Exporting Data

Export Utility Functions

The trodesexport utility extracts specific data from the .rec files and outputs them to separate .dat binary files. This function is detailed here.

Once this export has been preformed, the resulting .dat files can then be imported into Matlab or Python to be used for further analysis:

Importing .rec data into Matlab or Octave

In the Resources > TrodesToMatlab folder, there is a Matlab function called “readTrodesExtractedDataFile.m” that will import any of the generated .dat files into a common data structure. You will need to pass the .dat filename complete with the path as a string to the function.

In Matlab or Octave, the function readTrodesExtractedDataFile is used to read the .dat files that result from using the trodesexport utility. The exact contents of the file depends on the type of data that was exported. In this example below, we are importing a file with spike snippets (spikes processor).


imported_data = readTrodesExtractedDataFile('example_recording.spikes_nt2.dat');

Create a structure containing the following fields:

  • description: 1x30 sq_string

  • byte_order: 1x13 sq_string

  • original_file: 1x21 sq_string

  • clockrate: 1x1 scalar

  • trodes_version: 1x5 sq_string

  • compile_date: 1x11 sq_string

  • compile_time: 1x8 sq_string

  • qt_version: 1x5 sq_string

  • commit_tag: 1x26 sq_string

  • controller_firmware: 1x1 scalar

  • headstage_firmware: 1x1 scalar

  • controller_serialnum: 1x1 scalar

  • headstage_serialnum: 1x1 scalar

  • autosettle: 1x1 scalar

  • smartref: 1x1 scalar

  • gyro: 1x1 scalar

  • accelerometer: 1x1 scalar

  • magnetometer: 1x1 scalar

  • time_offset: 1x1 scalar

  • system_time_at_creation: 1x1 scalar

  • timestamp_at_creation: 1x1 scalar

  • first_timestamp: 1x1 scalar

  • ntrode_id: 1x1 scalar

  • num_channels: 1x1 scalar

  • voltage_scaling: 1x1 scalar

  • threshold: 1x1 scalar

  • spike_invert: 1x3 sq_string

  • reference: 1x3 sq_string

  • filter: 1x2 sq_string

  • lowpassfilter: 1x1 scalar

  • highpassfilter: 1x1 scalar

  • spike_trigger_on_1: 1x1 scalar

  • fields: 1x2 struct

Most of these fields will exist for all of the exported data types, but some are type specific. In this case, ‘threshold’ is specific to spike trigger events, for example.

The data are always stored in ‘fields’:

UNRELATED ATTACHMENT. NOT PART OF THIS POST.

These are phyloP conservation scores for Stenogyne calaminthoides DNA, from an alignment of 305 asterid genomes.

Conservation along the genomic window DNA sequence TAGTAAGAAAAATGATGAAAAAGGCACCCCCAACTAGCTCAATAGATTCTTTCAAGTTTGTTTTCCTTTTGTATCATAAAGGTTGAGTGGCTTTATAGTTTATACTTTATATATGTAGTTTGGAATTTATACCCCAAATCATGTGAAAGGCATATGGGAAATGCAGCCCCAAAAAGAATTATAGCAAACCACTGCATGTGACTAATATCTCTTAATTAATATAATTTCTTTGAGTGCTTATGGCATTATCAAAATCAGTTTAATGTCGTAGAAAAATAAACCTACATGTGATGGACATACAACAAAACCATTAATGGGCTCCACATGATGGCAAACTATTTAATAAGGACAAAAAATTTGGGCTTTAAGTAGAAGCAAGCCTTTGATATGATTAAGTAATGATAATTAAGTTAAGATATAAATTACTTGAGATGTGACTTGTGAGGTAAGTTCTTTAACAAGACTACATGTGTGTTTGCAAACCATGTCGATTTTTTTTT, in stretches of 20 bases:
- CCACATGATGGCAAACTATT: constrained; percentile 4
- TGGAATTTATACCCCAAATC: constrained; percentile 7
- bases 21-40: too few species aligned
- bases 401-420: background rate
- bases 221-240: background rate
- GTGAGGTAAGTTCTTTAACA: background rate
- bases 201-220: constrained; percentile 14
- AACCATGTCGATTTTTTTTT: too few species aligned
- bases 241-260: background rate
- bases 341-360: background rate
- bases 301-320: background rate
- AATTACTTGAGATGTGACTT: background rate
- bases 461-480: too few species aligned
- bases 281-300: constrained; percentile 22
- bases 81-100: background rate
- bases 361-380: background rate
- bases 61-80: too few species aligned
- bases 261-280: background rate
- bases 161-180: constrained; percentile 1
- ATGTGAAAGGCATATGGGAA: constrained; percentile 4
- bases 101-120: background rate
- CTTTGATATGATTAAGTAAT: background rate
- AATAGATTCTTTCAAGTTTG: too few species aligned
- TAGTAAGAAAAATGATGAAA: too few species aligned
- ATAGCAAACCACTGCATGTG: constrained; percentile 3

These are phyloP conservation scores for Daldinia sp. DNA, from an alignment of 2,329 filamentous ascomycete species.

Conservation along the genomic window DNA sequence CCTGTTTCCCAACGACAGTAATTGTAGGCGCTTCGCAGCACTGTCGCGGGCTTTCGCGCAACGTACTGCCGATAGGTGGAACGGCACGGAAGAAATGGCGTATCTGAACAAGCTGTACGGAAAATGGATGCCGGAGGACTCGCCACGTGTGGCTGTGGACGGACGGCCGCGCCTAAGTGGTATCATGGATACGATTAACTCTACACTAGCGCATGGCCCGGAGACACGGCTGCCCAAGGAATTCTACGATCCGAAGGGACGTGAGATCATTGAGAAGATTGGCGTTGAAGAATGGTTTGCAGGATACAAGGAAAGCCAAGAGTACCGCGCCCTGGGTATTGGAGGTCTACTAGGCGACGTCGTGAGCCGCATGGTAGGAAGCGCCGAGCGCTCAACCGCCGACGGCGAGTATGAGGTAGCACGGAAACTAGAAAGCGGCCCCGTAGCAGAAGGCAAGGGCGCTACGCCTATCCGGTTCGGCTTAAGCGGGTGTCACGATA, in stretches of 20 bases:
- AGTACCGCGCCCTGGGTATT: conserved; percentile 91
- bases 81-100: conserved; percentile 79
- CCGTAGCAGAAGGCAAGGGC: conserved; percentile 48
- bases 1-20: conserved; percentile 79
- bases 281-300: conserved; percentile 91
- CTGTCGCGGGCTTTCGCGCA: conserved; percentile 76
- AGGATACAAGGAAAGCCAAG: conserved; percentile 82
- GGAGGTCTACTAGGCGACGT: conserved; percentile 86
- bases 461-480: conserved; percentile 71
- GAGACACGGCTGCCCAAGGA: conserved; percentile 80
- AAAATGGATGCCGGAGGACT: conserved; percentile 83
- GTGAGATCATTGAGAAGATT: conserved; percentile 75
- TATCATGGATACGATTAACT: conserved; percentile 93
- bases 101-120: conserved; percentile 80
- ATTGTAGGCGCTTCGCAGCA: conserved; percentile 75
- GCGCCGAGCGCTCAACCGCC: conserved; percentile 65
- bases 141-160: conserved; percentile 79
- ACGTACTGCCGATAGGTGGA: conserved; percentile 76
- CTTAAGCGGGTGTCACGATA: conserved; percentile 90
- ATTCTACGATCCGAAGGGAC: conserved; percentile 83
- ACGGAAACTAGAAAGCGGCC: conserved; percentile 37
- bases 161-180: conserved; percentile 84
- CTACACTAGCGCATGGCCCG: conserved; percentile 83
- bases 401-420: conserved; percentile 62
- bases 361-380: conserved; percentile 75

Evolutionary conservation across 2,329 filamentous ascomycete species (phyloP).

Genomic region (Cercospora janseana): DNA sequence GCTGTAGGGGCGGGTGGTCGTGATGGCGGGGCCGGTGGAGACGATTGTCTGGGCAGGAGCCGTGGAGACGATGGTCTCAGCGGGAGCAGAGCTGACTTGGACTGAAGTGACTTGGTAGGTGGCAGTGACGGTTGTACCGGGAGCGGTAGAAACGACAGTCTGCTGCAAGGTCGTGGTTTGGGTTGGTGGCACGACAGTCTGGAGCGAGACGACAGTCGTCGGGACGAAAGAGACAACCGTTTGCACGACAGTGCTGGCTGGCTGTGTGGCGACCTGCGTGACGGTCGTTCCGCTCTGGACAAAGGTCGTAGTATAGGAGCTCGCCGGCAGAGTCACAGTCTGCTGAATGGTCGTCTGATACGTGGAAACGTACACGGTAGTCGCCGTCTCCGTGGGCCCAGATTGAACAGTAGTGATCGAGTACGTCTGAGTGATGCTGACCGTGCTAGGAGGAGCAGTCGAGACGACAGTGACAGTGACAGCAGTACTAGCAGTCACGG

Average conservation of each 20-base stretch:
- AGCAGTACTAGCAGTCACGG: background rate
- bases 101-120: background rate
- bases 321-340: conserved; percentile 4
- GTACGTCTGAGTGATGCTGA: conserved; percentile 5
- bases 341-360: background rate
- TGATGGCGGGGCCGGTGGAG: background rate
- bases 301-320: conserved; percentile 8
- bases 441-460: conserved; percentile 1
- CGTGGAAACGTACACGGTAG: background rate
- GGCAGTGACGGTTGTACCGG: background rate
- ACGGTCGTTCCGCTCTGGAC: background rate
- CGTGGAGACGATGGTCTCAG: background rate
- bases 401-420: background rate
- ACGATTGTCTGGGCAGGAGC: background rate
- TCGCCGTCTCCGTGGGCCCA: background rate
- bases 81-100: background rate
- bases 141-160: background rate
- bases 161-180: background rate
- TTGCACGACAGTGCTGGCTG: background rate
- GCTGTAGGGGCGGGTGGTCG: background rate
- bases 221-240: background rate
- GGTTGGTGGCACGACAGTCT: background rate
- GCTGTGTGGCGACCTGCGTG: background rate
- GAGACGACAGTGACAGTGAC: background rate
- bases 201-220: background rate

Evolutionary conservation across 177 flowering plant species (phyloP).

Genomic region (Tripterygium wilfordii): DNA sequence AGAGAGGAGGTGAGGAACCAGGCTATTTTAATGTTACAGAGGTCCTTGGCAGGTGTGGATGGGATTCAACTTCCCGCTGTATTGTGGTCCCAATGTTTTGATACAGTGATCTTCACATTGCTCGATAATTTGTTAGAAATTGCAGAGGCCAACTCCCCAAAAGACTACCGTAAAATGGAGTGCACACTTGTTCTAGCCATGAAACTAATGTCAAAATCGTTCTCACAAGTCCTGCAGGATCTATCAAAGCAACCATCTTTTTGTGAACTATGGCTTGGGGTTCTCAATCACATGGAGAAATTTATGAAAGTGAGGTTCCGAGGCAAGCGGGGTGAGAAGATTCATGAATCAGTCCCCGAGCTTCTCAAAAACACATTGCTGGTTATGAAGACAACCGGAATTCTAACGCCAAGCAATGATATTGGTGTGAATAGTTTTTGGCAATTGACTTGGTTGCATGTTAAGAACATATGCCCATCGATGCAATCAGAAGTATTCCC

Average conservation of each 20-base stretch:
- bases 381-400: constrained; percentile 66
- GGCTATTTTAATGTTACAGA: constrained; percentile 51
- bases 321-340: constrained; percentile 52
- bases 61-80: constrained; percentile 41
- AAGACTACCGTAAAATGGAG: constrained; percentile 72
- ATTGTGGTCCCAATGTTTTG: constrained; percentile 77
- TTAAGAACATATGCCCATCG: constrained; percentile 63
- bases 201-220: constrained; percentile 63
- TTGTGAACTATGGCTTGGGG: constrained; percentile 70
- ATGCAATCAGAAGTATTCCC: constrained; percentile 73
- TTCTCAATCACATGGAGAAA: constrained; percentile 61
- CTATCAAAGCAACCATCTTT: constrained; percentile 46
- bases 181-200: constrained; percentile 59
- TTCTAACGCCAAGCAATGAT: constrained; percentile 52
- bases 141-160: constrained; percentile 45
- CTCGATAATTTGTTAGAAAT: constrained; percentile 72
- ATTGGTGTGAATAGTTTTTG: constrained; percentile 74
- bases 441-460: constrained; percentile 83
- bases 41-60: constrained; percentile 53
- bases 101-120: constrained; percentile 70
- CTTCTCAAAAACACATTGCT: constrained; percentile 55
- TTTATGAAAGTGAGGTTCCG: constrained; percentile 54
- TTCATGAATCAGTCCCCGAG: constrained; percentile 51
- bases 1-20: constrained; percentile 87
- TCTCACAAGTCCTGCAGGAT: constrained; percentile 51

imported_data.fields

ans =

1x2 struct array containing the fields:

name

type

columns

bytesPerItem

data

imported_data.fields(1).name is ‘time’ and imported_data.fields(2).name is ‘waveformCh1’. If the nTrode has more than one channel, the array will have one extra entry per channel. Similarly, imported_data.fields(1).data contains each spike’s time, and imported_data.fields(2).data contains each spikes’ waveform data.

Note: the data type is given in the ‘type’ field. To save memory, this is usually not ‘double’, which will create problems for some Matlab functions.

This can be resolved by converting the desired data to double: myDoubleVar = double(originalVar);

Similar structures will be created for all other data types.

Within the TrodesTo Matlab folder you will also find readCameraModuleTimeStamps, which can be used to extract Camera Module timestamps:

readCameraModuleTimeStamps.m: - Reads in a single Camera Module timestamp file (.videoTimeStamps) exported from Trodes. - Returns a numpy array containing the Camere Module video timestamps.

Importing .rec data into Python

Once data has been exported from Trodes, it can be imported into Python for secondary processing and analysis using scripts provided in the Resources > TrodesToPython folder contained within the Trodes installation folder. The scripts contained within will enable you to import your recording binary data and camera module video timestamps into Python for further evaluation and/or analysis.

readTrodesExtractedDataFile3: - Reads in a single binary data (.dat) file exported from Trodes using the export utility. - Returns a Python dict containing the file metatdata as well as a Numpy array containing the binary data stored in the ‘data’ field. - Some Camera Module outputs such as position data also create a binary file which can be parsed using this function.

NOTE: numpy installation is required

For Python 2 support, use readTrodesExtractedDataFile2 contained within the same folder.

Information about about the data and data type(s) contained within ‘data’ can be found in the ‘fields’ dict key entry.

fields: <time uint32><LineSegment uint16><RelativeLinearPos double>

In this example, ‘fields’ indicates that each position in the ‘data’ array contains time, line segment and relative linear position data as seen below.

>importedData['data']
[(160157682, 0,  0.23706176), (160159750, 0,  0.26997685),
(160161938, 0,  0.34283835), (160165086, 0,  0.42896333),
...
(160168038, 0,  0.492976), (160170927, 0,  0.55913753)]

Some camera module outputs such as position data also create a binary file. These files can also be parsed with this function.

readCameraModuleTimeStamps: - Reads in a single Camera Module timestamp file (.videoTimeStamps) exported from Trodes. - Returns a numpy array containing the Camere Module video timestamps.

Exporting Camera Module’s Data

The Camera Module is able to stream and export multiple different types of data including animal position data, an animal’s linear position within a defined track geometry, the track geometry itself, and user defined zone data. Refer to Camera Module’s exporting section here for more details.